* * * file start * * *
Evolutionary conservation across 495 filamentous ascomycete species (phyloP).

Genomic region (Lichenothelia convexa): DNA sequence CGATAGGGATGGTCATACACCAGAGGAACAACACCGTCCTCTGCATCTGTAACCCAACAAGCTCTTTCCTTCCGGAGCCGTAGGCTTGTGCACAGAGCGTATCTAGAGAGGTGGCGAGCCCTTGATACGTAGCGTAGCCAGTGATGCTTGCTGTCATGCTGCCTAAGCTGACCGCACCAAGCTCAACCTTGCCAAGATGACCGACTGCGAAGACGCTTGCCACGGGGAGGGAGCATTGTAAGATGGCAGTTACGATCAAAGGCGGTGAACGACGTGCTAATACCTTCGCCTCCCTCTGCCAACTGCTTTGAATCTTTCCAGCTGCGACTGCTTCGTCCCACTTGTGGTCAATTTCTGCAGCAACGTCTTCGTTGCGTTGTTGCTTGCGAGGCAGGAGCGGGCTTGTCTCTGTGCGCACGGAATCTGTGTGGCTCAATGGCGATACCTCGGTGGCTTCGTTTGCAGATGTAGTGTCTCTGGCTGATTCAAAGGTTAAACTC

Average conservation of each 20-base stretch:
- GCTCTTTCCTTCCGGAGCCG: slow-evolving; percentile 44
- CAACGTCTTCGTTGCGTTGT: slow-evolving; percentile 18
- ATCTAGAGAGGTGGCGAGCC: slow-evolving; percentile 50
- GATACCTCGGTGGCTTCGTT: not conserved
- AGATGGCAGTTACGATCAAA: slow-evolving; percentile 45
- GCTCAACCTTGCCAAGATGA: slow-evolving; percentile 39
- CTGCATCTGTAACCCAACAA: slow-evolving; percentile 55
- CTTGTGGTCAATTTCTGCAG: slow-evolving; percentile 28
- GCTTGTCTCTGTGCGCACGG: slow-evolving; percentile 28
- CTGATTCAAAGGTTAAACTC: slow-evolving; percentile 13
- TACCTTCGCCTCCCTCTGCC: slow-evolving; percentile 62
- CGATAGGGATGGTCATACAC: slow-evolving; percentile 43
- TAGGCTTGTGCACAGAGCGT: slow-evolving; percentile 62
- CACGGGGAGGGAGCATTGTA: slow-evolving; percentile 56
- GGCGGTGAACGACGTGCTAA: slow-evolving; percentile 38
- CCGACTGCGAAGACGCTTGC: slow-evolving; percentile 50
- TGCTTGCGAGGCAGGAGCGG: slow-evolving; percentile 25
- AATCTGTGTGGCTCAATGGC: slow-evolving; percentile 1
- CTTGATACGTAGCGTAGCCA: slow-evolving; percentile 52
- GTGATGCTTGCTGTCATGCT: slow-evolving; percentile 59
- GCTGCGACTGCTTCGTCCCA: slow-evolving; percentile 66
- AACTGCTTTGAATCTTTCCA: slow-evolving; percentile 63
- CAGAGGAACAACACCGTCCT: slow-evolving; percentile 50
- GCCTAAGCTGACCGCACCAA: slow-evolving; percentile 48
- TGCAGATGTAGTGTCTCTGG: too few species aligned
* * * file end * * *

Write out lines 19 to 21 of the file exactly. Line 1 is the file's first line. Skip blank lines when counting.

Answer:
- CCGACTGCGAAGACGCTTGC: slow-evolving; percentile 50
- TGCTTGCGAGGCAGGAGCGG: slow-evolving; percentile 25
- AATCTGTGTGGCTCAATGGC: slow-evolving; percentile 1